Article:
PEI

Charlottetown hires consultant to study options for multi-use complex

Charlottetown city council has awarded a contract to an Ontario firm to study how a proposed multi-use sports and entertainment facility could be funded.

Work will include exploring funding and locations, councillor says

Charlottetown has been exploring options to replace some of its aging arenas. (Peter Evans/CBC )

Charlottetown city council has awarded a contract to an Ontario firm to study how a proposed multi-use sports and entertainment facility could be funded.

The contract for $105,000 was awarded to Sierra Planning and Management.

Coun. Alanna Jankov, who chairs the strategic priorities and intergovernmental co-operation committee, said Sierra Planning's bid was $18,000 higher than the one other bidder, but was chosen for its knowledge about these types of projects.

"They will be trying to identify whether there is actually money out there in the levels of government, as well as in the private sector to actually fund such a build, if it were to happen," she said.

"They are also going to identify the exact cost. The other part of the scope of work is identifying an operational funding model."

In addition to looking at funding, the study will also consider the best locations.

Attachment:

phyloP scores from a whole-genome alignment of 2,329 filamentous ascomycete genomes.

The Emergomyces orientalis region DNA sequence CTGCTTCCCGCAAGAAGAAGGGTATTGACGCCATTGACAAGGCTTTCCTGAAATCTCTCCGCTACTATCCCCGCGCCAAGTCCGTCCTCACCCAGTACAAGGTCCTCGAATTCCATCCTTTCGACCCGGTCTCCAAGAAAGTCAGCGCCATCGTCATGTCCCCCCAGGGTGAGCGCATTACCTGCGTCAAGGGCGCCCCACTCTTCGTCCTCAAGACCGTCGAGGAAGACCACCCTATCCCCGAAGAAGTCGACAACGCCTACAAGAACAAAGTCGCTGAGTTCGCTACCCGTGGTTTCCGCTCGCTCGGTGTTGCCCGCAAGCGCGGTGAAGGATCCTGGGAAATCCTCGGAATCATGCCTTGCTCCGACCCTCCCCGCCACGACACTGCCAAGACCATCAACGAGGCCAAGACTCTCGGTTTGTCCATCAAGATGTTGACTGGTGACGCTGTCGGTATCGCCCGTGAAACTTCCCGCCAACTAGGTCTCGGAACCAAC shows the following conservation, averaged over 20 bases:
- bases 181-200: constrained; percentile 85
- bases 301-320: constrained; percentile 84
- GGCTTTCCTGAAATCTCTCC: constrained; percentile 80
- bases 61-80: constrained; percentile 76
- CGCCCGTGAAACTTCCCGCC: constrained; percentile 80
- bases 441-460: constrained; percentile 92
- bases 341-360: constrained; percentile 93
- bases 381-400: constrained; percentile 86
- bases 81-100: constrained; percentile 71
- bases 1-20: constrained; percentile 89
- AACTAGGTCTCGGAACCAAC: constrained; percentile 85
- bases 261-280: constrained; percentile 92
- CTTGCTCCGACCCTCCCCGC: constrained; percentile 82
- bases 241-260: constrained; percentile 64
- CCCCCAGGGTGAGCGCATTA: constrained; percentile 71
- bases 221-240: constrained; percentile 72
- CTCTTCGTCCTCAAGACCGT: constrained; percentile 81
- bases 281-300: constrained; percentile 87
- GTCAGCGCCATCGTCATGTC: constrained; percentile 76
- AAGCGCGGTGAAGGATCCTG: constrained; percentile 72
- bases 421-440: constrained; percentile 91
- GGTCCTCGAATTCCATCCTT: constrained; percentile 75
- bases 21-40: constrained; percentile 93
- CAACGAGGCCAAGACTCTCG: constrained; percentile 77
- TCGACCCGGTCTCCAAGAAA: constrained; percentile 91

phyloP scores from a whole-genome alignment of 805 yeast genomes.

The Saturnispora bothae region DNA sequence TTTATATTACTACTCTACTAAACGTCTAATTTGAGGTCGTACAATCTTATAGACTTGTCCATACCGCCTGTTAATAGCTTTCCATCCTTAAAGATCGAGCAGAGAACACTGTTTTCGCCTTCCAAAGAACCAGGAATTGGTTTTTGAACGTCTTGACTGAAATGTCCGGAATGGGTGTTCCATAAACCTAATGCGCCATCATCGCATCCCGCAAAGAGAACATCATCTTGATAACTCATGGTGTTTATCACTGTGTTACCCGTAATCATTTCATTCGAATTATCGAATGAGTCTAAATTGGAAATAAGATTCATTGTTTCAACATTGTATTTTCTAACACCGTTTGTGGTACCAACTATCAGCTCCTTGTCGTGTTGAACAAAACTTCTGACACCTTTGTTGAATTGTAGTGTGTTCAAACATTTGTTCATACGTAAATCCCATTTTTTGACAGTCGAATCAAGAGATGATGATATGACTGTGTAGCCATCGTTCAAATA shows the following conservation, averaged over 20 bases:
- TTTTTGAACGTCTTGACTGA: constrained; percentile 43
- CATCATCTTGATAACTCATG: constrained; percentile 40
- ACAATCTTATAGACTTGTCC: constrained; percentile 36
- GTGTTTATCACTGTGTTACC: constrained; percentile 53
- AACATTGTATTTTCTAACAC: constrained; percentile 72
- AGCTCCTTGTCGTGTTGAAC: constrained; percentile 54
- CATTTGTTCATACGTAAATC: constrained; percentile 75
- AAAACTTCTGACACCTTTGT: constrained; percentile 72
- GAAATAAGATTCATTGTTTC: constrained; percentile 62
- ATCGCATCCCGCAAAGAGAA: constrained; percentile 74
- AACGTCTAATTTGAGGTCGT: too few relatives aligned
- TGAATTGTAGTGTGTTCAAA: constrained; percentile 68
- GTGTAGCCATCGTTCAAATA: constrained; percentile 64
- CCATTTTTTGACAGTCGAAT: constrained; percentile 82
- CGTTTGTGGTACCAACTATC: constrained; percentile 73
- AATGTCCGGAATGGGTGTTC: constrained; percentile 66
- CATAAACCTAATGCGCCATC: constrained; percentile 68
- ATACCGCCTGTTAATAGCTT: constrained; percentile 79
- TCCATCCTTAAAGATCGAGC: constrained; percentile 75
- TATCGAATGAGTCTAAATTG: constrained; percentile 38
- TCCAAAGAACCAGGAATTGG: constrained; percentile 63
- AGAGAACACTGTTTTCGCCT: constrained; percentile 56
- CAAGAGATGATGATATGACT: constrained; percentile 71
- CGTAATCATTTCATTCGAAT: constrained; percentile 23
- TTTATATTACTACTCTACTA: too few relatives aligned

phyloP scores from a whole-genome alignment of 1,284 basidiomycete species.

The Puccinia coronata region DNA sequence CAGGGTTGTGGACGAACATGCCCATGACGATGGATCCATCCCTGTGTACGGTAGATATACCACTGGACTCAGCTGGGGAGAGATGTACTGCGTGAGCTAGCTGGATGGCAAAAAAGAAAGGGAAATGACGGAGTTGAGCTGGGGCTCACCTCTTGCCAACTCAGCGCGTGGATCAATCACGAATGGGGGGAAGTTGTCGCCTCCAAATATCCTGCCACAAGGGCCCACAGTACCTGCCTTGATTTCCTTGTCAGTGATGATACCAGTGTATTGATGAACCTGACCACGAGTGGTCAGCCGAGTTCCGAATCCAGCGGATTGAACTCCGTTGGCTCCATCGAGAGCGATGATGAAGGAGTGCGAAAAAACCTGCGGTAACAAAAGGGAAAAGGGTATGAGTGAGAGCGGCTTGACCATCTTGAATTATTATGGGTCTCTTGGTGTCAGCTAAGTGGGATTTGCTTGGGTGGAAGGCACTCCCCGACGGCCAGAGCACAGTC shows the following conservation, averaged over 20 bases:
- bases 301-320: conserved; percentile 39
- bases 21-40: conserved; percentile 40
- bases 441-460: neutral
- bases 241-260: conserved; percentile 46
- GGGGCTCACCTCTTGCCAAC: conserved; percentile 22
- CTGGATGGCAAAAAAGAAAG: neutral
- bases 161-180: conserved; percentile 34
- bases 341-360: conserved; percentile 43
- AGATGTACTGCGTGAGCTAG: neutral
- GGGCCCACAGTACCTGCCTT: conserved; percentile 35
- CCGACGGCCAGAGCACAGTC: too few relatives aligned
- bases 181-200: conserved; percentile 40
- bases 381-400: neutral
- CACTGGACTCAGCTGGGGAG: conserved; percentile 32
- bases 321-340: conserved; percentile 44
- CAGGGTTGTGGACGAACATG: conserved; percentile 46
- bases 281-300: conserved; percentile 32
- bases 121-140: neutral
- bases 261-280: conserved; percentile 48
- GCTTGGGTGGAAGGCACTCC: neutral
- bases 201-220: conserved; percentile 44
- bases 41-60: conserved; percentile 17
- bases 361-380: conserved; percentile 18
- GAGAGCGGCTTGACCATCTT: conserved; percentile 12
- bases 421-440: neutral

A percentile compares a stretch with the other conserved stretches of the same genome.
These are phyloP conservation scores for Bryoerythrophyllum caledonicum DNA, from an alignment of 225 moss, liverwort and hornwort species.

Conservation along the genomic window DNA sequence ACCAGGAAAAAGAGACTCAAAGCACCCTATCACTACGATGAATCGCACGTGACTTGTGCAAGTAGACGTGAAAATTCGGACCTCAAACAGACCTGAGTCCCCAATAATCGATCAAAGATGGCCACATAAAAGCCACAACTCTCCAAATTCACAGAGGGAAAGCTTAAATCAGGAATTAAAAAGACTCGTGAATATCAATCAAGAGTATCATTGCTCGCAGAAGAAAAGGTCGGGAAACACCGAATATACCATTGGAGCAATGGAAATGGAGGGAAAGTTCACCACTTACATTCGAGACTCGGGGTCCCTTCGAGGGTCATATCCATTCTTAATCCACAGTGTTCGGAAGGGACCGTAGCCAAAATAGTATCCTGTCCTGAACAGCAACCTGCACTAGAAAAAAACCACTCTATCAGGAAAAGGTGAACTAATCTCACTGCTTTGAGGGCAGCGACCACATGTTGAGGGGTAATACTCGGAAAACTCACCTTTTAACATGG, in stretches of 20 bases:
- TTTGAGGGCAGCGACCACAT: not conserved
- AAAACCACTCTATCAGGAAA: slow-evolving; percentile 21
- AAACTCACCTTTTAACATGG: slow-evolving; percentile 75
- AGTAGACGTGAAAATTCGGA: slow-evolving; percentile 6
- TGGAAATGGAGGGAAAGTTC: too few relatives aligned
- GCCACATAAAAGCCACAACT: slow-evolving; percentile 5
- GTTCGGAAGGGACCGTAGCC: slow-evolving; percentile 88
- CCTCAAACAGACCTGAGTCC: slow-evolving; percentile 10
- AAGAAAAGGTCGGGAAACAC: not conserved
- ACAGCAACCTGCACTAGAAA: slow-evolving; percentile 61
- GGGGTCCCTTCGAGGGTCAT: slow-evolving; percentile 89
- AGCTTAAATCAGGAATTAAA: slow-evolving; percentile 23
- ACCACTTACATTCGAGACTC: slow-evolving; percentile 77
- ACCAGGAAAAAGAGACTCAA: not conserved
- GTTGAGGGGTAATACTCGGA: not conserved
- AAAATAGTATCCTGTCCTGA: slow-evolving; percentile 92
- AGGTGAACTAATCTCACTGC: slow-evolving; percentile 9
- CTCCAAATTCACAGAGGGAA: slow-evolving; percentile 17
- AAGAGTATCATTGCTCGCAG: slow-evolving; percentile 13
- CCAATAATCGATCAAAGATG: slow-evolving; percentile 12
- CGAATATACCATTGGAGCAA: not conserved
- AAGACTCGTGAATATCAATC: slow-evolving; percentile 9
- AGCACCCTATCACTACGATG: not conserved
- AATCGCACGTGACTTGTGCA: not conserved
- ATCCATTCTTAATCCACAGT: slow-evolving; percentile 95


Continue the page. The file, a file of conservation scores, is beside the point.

Jankov hopes the report will be complete within six months. She said if the report comes back with viable options, the next step would be to hold public consultations.

When estimates for a new Charlottetown sports complex were first drafted in 2017, the price tag was estimated around $80 million for a facility with two ice surfaces, 5,000 seats and some retail space.

The city has said it will eventually need to replace the aging Simmons Sports Centre and Cody Banks Arena.

More P.E.I. news

With files from Angela Walker

Comments

To encourage thoughtful and respectful conversations, first and last names will appear with each submission to CBC/Radio-Canada's online communities (except in children and youth-oriented communities). Pseudonyms will no longer be permitted.

By submitting a comment, you accept that CBC has the right to reproduce and publish that comment in whole or in part, in any manner CBC chooses. Please note that CBC does not endorse the opinions expressed in comments. Comments on this story are moderated according to our Submission Guidelines. Comments are welcome while open. We reserve the right to close comments at any time.